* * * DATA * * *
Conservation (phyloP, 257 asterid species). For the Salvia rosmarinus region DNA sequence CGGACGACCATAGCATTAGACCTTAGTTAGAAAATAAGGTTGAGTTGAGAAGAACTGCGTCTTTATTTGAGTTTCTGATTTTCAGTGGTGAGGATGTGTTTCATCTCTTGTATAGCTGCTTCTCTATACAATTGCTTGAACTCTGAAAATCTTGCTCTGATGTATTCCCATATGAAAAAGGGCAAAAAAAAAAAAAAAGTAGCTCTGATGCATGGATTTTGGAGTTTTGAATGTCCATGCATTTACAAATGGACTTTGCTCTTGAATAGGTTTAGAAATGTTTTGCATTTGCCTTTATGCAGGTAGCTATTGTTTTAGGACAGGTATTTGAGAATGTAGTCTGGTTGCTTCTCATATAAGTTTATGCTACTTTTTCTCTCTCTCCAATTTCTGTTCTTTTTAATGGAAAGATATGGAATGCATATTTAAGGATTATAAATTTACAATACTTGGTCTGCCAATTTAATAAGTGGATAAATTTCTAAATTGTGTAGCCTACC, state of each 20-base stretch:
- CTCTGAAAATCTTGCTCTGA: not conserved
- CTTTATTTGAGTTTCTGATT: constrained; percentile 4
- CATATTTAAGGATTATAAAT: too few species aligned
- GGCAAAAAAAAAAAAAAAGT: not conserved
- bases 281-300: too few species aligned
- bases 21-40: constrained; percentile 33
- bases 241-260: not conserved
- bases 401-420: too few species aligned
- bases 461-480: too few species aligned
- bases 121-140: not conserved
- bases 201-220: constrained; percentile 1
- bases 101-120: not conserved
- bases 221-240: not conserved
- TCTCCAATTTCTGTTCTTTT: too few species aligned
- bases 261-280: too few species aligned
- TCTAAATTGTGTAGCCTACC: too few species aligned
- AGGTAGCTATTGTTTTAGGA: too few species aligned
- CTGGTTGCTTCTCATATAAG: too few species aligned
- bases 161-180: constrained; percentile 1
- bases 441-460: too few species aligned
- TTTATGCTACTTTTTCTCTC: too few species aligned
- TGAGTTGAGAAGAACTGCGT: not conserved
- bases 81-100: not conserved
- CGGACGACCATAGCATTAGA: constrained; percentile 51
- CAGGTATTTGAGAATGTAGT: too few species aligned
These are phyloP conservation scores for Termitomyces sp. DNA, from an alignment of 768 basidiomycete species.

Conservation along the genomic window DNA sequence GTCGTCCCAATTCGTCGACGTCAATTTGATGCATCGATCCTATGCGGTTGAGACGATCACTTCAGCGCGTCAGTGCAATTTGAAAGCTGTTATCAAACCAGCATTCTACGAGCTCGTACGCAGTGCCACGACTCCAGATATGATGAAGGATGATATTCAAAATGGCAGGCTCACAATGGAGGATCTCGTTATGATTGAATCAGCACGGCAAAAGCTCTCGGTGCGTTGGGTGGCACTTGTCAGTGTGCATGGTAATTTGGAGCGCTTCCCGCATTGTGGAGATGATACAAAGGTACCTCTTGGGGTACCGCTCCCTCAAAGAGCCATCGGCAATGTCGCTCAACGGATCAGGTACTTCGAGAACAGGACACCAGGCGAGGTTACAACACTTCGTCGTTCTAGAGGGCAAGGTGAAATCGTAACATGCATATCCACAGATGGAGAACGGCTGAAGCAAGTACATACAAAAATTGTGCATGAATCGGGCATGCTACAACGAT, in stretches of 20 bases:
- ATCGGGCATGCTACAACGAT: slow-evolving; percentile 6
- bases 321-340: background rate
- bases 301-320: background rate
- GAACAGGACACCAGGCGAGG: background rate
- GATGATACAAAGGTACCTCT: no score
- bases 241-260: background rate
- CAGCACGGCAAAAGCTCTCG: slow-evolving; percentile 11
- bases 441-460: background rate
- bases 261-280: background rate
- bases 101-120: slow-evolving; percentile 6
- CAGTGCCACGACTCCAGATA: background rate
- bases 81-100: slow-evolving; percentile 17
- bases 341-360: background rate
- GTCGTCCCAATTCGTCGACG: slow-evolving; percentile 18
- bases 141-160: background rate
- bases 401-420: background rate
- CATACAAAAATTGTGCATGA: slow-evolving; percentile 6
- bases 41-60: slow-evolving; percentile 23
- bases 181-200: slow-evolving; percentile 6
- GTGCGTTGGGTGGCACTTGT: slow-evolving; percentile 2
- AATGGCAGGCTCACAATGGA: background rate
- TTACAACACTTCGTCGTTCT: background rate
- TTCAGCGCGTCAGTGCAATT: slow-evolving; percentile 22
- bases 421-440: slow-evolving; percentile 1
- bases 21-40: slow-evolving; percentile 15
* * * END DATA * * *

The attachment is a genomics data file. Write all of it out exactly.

Conservation (phyloP, 257 asterid species). For the Salvia rosmarinus region DNA sequence CGGACGACCATAGCATTAGACCTTAGTTAGAAAATAAGGTTGAGTTGAGAAGAACTGCGTCTTTATTTGAGTTTCTGATTTTCAGTGGTGAGGATGTGTTTCATCTCTTGTATAGCTGCTTCTCTATACAATTGCTTGAACTCTGAAAATCTTGCTCTGATGTATTCCCATATGAAAAAGGGCAAAAAAAAAAAAAAAGTAGCTCTGATGCATGGATTTTGGAGTTTTGAATGTCCATGCATTTACAAATGGACTTTGCTCTTGAATAGGTTTAGAAATGTTTTGCATTTGCCTTTATGCAGGTAGCTATTGTTTTAGGACAGGTATTTGAGAATGTAGTCTGGTTGCTTCTCATATAAGTTTATGCTACTTTTTCTCTCTCTCCAATTTCTGTTCTTTTTAATGGAAAGATATGGAATGCATATTTAAGGATTATAAATTTACAATACTTGGTCTGCCAATTTAATAAGTGGATAAATTTCTAAATTGTGTAGCCTACC, state of each 20-base stretch:
- CTCTGAAAATCTTGCTCTGA: not conserved
- CTTTATTTGAGTTTCTGATT: constrained; percentile 4
- CATATTTAAGGATTATAAAT: too few species aligned
- GGCAAAAAAAAAAAAAAAGT: not conserved
- bases 281-300: too few species aligned
- bases 21-40: constrained; percentile 33
- bases 241-260: not conserved
- bases 401-420: too few species aligned
- bases 461-480: too few species aligned
- bases 121-140: not conserved
- bases 201-220: constrained; percentile 1
- bases 101-120: not conserved
- bases 221-240: not conserved
- TCTCCAATTTCTGTTCTTTT: too few species aligned
- bases 261-280: too few species aligned
- TCTAAATTGTGTAGCCTACC: too few species aligned
- AGGTAGCTATTGTTTTAGGA: too few species aligned
- CTGGTTGCTTCTCATATAAG: too few species aligned
- bases 161-180: constrained; percentile 1
- bases 441-460: too few species aligned
- TTTATGCTACTTTTTCTCTC: too few species aligned
- TGAGTTGAGAAGAACTGCGT: not conserved
- bases 81-100: not conserved
- CGGACGACCATAGCATTAGA: constrained; percentile 51
- CAGGTATTTGAGAATGTAGT: too few species aligned
These are phyloP conservation scores for Termitomyces sp. DNA, from an alignment of 768 basidiomycete species.

Conservation along the genomic window DNA sequence GTCGTCCCAATTCGTCGACGTCAATTTGATGCATCGATCCTATGCGGTTGAGACGATCACTTCAGCGCGTCAGTGCAATTTGAAAGCTGTTATCAAACCAGCATTCTACGAGCTCGTACGCAGTGCCACGACTCCAGATATGATGAAGGATGATATTCAAAATGGCAGGCTCACAATGGAGGATCTCGTTATGATTGAATCAGCACGGCAAAAGCTCTCGGTGCGTTGGGTGGCACTTGTCAGTGTGCATGGTAATTTGGAGCGCTTCCCGCATTGTGGAGATGATACAAAGGTACCTCTTGGGGTACCGCTCCCTCAAAGAGCCATCGGCAATGTCGCTCAACGGATCAGGTACTTCGAGAACAGGACACCAGGCGAGGTTACAACACTTCGTCGTTCTAGAGGGCAAGGTGAAATCGTAACATGCATATCCACAGATGGAGAACGGCTGAAGCAAGTACATACAAAAATTGTGCATGAATCGGGCATGCTACAACGAT, in stretches of 20 bases:
- ATCGGGCATGCTACAACGAT: slow-evolving; percentile 6
- bases 321-340: background rate
- bases 301-320: background rate
- GAACAGGACACCAGGCGAGG: background rate
- GATGATACAAAGGTACCTCT: no score
- bases 241-260: background rate
- CAGCACGGCAAAAGCTCTCG: slow-evolving; percentile 11
- bases 441-460: background rate
- bases 261-280: background rate
- bases 101-120: slow-evolving; percentile 6
- CAGTGCCACGACTCCAGATA: background rate
- bases 81-100: slow-evolving; percentile 17
- bases 341-360: background rate
- GTCGTCCCAATTCGTCGACG: slow-evolving; percentile 18
- bases 141-160: background rate
- bases 401-420: background rate
- CATACAAAAATTGTGCATGA: slow-evolving; percentile 6
- bases 41-60: slow-evolving; percentile 23
- bases 181-200: slow-evolving; percentile 6
- GTGCGTTGGGTGGCACTTGT: slow-evolving; percentile 2
- AATGGCAGGCTCACAATGGA: background rate
- TTACAACACTTCGTCGTTCT: background rate
- TTCAGCGCGTCAGTGCAATT: slow-evolving; percentile 22
- bases 421-440: slow-evolving; percentile 1
- bases 21-40: slow-evolving; percentile 15